Twitter courts outside developers behind its success

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The Independent Online

Twitter is wooing software developers who have helped the micro-blogging service rocket to worldwide stardom but now face being displaced by the hot company's own creations.

"It is clearly a tension and it is why we are trying to show where we are going," Twitter co-founder Evan Williams said at the start of "Chirp," the San Francisco-based firm's first developers conference.

Williams said it is natural for Twitter and other Internet services to have mixed complementary and competitive relationships with software savants who craft programs building on their technology platforms.

Internet stars including Facebook and Twitter have found success in letting outside developers craft fun, hip or functional programs that enhance basic online offerings.

Twitter has topped 105 million registered users and is adding 300,000 new accounts a day, said co-founder Biz Stone, revealing the figures for the first time since the firm launched in March 2006.

Stone also said that the Twitter.com website receives about 180 million unique visitors a month.

Many users access the service through software applications created by third-party developers and not through Twitter.com.

Applications tied to Twitter were credited with driving 75 percent of traffic to the website, routing three billion requests a day to the firm's servers.

As Twitter grows, it is starting to create its own versions of programs built by third-party developers and buy up firms behind some hot applications.

"What is important is where we are going," Evans told the gathering of nearly 1,000 software developers in the theater of the Palace of Fine Arts in San Francisco.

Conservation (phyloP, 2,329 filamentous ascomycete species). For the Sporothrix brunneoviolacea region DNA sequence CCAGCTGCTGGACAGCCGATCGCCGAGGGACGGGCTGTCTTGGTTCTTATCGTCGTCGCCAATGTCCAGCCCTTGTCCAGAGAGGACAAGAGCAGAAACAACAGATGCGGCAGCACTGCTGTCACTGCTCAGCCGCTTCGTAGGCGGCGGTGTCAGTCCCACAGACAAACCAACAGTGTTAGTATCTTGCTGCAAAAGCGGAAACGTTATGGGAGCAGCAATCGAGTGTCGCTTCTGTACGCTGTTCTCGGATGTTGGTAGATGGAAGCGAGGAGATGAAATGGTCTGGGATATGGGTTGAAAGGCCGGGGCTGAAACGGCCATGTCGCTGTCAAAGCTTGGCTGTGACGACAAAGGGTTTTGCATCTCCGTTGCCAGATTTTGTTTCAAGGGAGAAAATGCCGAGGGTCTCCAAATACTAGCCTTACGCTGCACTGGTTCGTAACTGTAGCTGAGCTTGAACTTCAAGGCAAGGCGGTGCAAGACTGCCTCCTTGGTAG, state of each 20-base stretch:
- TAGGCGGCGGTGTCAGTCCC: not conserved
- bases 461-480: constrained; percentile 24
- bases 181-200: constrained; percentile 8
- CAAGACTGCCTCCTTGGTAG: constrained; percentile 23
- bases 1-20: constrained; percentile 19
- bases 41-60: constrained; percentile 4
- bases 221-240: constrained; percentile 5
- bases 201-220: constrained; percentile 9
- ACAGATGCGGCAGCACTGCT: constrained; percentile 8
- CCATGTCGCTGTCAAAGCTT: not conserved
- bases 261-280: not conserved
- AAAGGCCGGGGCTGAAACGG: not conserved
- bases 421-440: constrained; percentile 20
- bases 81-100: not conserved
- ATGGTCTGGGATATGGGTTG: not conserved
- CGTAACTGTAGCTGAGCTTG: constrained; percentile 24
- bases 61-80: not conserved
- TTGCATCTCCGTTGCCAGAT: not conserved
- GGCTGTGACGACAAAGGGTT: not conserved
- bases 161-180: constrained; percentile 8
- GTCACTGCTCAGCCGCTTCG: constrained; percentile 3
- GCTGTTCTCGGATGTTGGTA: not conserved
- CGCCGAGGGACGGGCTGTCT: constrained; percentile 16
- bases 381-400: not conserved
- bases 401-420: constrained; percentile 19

"There are thousands of ways to use Twitter that haven't even been imagined yet. There is so much left to invent. It is really early and we can do it together."

On Tuesday, Twitter unveiled a plan to use advertising to turn its massive popularity into profit.

A service called "Promoted Tweets" will allow companies and others to pay to place 140-character-or-less messages known as "tweets" atop pages of search results.

"Promoted tweets are not ads," Twitter chief operating officer Dick Costolo said at the two-day Chirp gathering that runs through Thursday.

"All that exists in our monetization platform are tweets. It is not just about Twitter.com making money, we could have done that a long time ago. It is about the entire ecosystem making money."

Twitter will evenly split revenue after costs from promoted tweets with developers of applications that carry the messages, according to Costolo.

Another part of Twitter's revenue strategy will be paid commercial accounts for businesses wanting to establish brand identities on the service.

"Think of those two as the core pillars," Costolo said. "There will be additional revenue from combinations of those things."

Companies including Best Buy, Bravo, Red Bull, Sony Pictures, Starbucks, and Virgin America, have signed up to take part in the first phase of a promoted tweets program that Twitter is cautiously rolling out.

"There have been a lot of changes with Twitter lately," Williams said. "We've been getting into areas people never thought we would; making money for instance."

Williams announced a new "Points of Interest" feature that provides mini-maps pinpointing which restaurants, bars, parks or other venues "tweets" come from and then letting people see messages from others in those spots.

A panel of venture capitalists grilled on stage painted the friction between Twitter and developers as typical evolution for Internet firms.

Twitter needs to "fill holes" by integrating important features heretofore provided only in the form of applications by outside developers, said venture capitalists Peter Fenton and Bijan Sabet, who are investors in the firm.

"I'm not buying all the feel-good-make-love-not-war thing," Polaris Ventures partner Michael Hirshland said during the exchange.

"Thinking Twitter wouldn't build into the platform is just naive."

Twitter recently released applications for iPhone and Blackberry smartphones and, according to Williams, is working on an "awesome" version for handsets running on Android software spearheaded by Google.

Twitter said its eyes are on growing to half a billion users and that it is leaving lots of fertile ground for developers to make applications.

"There are plenty of opportunities for us," said Loic Le Meur, founder of Seesmic social networking technology startup.

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